By Abbott, M., Bellringer, M., Garrett, N., & Kolandai-Matchett, K.
Abstract: This paper describes the design, sampling, recruitment, and data analysis of the prospective, nationally representative New Zealand National Gambling Study. Particular aspects of the study were critical for its success as a longitudinal epidemiologic study, making its methodology beneficial for replication in other jurisdictions. At baseline (2012), 6251 adults were interviewed and followed-up in 2013, 2014, and 2015. An additional cohort of 106 moderate-risk/problem gamblers interviewed at baseline (2014–2015) and follow-up (2015–2016) increased the number of these groups in the study. Measures included gambling commencement, gambling frequency, gambling risk levels, at-risk and problem gambling development (incidence), comorbidity, problem gambling cessation, and relapse. Future stages include a follow-up assessment in 2019 and a qualitative study. The study design enables assessment of population and individual level changes and transitions over time, identification of risk and protective factors, and comparisons with previous similarly designed prospective studies. Methods for enhancing response rates and retention are discussed.
Abbott, M., Bellringer, M., Garrett, N., & Kolandai-Matchett, K. (2017). Design and Methods of the New Zealand National Gambling Study, a Prospective Cohort Study of Gambling and Health: 2012–2019. International Journal of Mental Health and Addiction, 15(6), 1242–1269. https://doi.org/10.1007/s11469-017-9843-y
By Hubert, P., & Griffiths, M. D.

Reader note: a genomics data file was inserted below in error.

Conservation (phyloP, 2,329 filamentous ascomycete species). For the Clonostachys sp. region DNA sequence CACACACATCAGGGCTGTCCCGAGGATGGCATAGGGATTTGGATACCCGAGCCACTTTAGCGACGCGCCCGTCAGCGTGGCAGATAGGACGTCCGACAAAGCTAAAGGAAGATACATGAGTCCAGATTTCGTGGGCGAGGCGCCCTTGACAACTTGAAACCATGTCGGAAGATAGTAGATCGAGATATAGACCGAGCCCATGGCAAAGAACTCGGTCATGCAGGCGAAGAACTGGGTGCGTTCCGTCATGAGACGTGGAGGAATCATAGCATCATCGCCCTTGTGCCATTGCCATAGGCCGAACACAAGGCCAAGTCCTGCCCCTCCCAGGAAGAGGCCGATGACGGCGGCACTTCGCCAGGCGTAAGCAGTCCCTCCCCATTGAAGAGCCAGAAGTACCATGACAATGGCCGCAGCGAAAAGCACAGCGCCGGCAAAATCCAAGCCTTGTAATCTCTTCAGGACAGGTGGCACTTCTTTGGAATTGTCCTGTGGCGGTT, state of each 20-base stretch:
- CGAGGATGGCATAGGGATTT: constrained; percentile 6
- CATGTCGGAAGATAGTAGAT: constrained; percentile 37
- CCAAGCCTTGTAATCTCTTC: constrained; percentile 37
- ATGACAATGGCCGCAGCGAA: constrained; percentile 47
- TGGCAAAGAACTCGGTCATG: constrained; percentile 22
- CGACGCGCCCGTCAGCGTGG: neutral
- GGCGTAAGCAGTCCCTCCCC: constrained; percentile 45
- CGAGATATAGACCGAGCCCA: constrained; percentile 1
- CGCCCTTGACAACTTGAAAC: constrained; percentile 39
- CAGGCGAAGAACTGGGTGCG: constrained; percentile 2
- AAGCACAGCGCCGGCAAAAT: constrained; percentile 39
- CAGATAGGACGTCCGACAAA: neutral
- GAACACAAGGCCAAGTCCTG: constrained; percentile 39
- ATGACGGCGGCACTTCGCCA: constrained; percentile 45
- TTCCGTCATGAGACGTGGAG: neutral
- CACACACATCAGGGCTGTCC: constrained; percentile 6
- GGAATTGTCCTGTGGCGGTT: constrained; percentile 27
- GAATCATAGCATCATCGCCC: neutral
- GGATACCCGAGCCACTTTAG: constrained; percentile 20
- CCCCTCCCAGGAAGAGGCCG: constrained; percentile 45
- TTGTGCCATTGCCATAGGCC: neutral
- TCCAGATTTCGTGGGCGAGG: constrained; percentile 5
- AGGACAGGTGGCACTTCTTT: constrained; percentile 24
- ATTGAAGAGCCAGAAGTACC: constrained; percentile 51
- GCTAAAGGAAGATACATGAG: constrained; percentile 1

Abstract: Over the past decade, gambling has become a very popular activity across Europe including the growth of Internet gambling. Portugal is one of the few European countries where little research has been carried out. Given the lack of studies, a Portuguese sample (N = 1,599) was surveyed concerning their online and offline gambling habits. More specifically, the aim of this study was to identify and compare from the total sample, online pathological gamblers (PGON) (n = 171) and offline pathological gamblers’ (PGOF) (n = 171) characteristics, and eventual risk factors for the development of problem gambling. Results demonstrated that PGON had different profiles compared to PGOF, although there were also similarities. Situational characteristics were much more significant for PGON than PGOF (e.g., availability, accessibility, affordability), but PGOF had higher scores than PGON on factors concerning individual characteristics (e.g., intensity of feelings while gambling, depression, suicidal ideation, etc.). Findings also showed differences concerning attitudes toward responsible gambling measures. The fact that situational characteristics are more attractive to online gamblers confirms differences between PGON and PGOF and suggests that this preferred attractiveness may enhance problem gambling potential. Further research is needed to better understand the interaction between Internet situational characteristics and the individual characteristics of gamblers, as well as the profile of the growing population of gamblers that uses both online and offline modes to gamble.